DG: After spending some time looking at your photographs, I get a sense of their journalistic quality—of seemingly minute details that contribute to a greater understanding of the whole. Could you talk more about these “reflections” of yours? What have you discovered while creating this work?
sc: Thank you for sharing this observation with me! There are certainly small moments that hold significant weight in the series and in the way I connect with place-based identity. There’s also a deep sense of commitment to self that I have embraced as part of this work. Many of the self-portraits in this series actually came last. When I first made an attempt to edit down all of the images I had made over the years, I was reminded of all of the growth and self-reflection I had done, but I didn’t see myself embedded in the imagery. I saw my own process of becoming through all of the photographs, and my story began to emerge. Perhaps I would describe the work as a peek into an intimate visual journal of sorts, where I am engaging with various facets of myself. One of the reflections that shows up heavily in the work is this tension between my existence as a farm girl who reciprocally loves the land and critters around her and that of my position as an arts educator and scholar who drives to town every day to work for the University. Another beautiful reflection that made its way into the work is that of foodways being such an important facet of care, ancestral connection, and loving community. There are so many rituals in being with a place – like gathering the same wild plants for tea and food that my grandparents did, or attending to the animacy of the world around me (think the plurality of molasses)– that I might not have fully realized how they contribute to my sense of identity had I not followed the inquiry of this work. Overall, the basis of reflection is rooted in defining and connecting my broad and multifaceted understanding of community to the reality of belonging and to the stories I cling to that create a grounded sense of self and continual becoming.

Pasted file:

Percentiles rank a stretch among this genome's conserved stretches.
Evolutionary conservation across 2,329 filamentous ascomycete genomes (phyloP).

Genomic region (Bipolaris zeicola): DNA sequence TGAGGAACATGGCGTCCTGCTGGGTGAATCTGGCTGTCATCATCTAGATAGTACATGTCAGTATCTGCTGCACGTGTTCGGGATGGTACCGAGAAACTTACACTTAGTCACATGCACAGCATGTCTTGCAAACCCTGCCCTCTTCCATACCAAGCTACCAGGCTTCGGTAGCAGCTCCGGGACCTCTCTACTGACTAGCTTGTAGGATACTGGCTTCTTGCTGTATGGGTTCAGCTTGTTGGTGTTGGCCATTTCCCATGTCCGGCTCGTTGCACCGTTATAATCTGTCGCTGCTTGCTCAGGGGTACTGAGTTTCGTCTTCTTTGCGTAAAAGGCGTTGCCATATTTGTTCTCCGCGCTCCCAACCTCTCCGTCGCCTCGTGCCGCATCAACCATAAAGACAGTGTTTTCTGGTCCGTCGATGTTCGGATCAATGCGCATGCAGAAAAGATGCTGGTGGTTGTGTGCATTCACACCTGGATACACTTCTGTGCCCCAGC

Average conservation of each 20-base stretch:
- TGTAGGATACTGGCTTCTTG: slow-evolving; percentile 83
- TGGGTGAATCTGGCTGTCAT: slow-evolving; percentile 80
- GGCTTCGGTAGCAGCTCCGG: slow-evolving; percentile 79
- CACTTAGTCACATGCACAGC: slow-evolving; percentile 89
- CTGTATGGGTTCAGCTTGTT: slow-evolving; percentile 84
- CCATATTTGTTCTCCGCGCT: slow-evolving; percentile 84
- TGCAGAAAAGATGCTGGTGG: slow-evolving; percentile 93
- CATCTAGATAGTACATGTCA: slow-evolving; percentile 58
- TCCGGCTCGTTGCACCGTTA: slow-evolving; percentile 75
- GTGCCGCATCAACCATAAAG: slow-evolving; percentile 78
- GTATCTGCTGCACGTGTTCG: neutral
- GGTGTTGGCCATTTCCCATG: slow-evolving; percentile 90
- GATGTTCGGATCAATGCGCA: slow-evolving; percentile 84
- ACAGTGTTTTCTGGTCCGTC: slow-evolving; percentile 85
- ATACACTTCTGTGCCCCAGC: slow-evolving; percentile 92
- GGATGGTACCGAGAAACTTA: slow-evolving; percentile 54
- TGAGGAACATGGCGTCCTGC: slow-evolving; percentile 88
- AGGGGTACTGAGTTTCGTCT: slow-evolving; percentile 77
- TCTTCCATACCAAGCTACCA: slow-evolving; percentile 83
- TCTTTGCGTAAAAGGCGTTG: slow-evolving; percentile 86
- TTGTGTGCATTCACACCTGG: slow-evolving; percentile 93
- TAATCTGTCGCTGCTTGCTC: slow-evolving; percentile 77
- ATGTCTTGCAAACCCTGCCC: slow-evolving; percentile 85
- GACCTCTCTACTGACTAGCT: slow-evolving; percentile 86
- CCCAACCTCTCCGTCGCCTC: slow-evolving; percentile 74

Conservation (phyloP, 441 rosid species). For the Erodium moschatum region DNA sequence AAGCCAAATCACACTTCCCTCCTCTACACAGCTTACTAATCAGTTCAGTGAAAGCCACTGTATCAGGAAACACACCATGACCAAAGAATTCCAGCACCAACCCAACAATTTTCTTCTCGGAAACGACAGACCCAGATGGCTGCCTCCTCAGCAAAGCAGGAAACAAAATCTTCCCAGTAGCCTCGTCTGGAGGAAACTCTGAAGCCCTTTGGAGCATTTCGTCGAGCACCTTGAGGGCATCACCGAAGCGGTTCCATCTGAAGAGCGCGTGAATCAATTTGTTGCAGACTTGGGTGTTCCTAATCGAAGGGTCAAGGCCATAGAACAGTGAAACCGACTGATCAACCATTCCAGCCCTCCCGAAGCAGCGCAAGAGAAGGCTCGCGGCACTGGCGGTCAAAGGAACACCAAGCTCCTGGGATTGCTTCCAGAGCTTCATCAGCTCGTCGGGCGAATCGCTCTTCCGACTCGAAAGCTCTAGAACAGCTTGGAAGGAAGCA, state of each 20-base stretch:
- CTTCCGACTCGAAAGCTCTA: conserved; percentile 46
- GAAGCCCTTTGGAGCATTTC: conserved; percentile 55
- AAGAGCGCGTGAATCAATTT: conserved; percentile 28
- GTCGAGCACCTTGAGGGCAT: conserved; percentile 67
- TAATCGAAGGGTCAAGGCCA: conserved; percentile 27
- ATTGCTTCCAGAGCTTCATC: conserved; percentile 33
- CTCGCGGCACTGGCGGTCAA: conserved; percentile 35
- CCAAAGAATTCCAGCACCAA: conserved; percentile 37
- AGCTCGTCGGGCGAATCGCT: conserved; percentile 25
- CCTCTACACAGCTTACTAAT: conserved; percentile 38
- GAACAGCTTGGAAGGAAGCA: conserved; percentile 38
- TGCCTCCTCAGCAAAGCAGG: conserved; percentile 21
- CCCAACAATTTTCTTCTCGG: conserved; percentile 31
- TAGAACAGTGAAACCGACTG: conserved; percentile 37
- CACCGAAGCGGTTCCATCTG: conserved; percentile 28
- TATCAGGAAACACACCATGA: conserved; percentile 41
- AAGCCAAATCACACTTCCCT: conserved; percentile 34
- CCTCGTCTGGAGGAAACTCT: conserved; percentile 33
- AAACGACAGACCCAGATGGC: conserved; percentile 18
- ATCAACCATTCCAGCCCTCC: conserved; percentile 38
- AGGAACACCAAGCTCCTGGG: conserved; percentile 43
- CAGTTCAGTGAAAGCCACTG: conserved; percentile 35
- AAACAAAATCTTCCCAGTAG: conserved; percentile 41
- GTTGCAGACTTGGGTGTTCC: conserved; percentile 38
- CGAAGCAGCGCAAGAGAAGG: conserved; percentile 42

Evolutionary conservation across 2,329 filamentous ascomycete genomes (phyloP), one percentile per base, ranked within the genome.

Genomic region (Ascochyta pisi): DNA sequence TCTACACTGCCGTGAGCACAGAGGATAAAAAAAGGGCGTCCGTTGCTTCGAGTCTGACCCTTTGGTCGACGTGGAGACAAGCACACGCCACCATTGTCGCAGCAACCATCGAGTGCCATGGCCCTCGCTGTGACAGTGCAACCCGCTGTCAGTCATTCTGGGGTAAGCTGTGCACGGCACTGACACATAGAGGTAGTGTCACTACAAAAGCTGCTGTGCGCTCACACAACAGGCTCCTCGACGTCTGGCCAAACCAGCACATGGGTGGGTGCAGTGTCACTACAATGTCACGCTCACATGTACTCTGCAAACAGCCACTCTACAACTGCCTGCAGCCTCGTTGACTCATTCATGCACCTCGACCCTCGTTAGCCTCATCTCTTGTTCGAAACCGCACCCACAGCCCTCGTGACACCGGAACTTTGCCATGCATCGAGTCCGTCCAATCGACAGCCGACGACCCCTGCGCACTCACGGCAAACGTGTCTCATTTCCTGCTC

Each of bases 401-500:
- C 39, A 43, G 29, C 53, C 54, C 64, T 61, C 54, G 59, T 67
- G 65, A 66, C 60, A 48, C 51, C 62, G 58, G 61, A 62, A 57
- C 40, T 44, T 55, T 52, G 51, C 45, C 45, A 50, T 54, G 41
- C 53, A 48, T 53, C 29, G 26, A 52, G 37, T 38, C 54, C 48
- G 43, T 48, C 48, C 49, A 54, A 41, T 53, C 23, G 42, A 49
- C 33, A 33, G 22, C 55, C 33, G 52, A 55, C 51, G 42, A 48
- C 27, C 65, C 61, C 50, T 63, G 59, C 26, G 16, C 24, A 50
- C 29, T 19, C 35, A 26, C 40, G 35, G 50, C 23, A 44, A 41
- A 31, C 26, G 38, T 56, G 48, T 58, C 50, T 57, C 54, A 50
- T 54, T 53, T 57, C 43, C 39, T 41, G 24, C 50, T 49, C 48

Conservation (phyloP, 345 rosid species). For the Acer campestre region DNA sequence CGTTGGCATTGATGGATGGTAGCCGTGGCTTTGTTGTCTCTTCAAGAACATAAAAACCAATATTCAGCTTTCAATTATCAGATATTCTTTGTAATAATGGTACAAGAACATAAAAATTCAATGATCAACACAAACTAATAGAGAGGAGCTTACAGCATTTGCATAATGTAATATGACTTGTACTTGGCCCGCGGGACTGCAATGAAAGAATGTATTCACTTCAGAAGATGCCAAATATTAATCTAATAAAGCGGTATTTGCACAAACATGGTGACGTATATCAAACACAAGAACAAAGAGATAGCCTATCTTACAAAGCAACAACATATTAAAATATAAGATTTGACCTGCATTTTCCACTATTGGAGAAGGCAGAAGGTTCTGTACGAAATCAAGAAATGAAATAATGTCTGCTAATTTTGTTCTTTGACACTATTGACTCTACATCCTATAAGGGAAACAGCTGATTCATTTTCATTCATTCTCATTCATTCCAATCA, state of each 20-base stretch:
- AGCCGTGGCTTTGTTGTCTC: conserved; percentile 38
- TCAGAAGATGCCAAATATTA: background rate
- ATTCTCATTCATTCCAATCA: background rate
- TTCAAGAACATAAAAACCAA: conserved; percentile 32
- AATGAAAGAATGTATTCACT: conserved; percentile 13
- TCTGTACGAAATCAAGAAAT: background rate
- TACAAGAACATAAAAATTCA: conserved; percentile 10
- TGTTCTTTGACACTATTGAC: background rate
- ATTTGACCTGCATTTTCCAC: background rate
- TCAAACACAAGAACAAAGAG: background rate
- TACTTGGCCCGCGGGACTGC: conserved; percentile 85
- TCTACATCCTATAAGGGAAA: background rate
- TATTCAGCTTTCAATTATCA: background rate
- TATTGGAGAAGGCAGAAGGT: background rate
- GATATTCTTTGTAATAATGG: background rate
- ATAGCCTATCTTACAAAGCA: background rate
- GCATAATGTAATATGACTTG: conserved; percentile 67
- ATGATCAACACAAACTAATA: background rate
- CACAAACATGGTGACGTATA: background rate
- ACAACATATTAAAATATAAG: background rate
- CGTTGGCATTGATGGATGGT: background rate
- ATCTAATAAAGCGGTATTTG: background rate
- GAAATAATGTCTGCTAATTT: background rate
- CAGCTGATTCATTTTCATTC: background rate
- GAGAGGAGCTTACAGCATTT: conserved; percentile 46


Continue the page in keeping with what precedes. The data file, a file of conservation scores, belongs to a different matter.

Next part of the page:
DG: In this series, you are obviously pushing against stereotypical notions that outsiders might associate with Appalachia. We don’t need to talk about what is generally misunderstood, but what would you say these photographs get right? I’m particularly interested in the question you pose: “Who gets to decide what Appalachian is?” What additional insights are you contributing through these photographs?
sc: I want to be very clear that these images do not represent “Appalachia” as a whole or even the majority of “Appalachians”. Appalachia is diverse in every facet of the word, and what is shown through these images is just the experience of one person. While I know the work will find resonance with others, it is not indicative of every “Appalachian woman”. I don’t think the media is poised to define Appalachia for a broad audience, nor are industries or enterprises able to define Appalachia based on economic impact and production/extraction. It is individuals and close-knit communities who define the meaning of an “Appalachian” identity for themselves, and those definitions are as wide-ranging and diverse as the folks who occupy the region.
That said, my experience of Appalachia is held in tender, but tough, communities of care where there’s room for expansiveness and multi-faceted existences– as is particularly evident in my self-portraiture and images of foodways. There’s an inseparable connection to the environment that goes beyond what my grandpa calls “book-learning”. It’s embodied. It’s known because we’re outside living and being with the land and have seen how it is affected through the seasons and through generations. The folkways and stories we learn– as we pitch hay from the barn loft in the winter, as we make pickles and can tomatoes in the summer, and as we fill our pockets and jaw with teaberry while we walk through the woods– remind us of the importance of interdependence, of love, and of an attentiveness to the beauty, poetry, and metaphor in the world we belong to. I once had a friend from the city come to visit my grandparents with me. As we stepped out of the car, she said, “No wonder you’re an artist,” as she looked over the pasture and out at the fog settling into the valleys in the distance. There’s something about the gentleness in these mountains, the softness of the air, that holds a generative space for those held within their embrace to be present with the full, lush experience of simply being.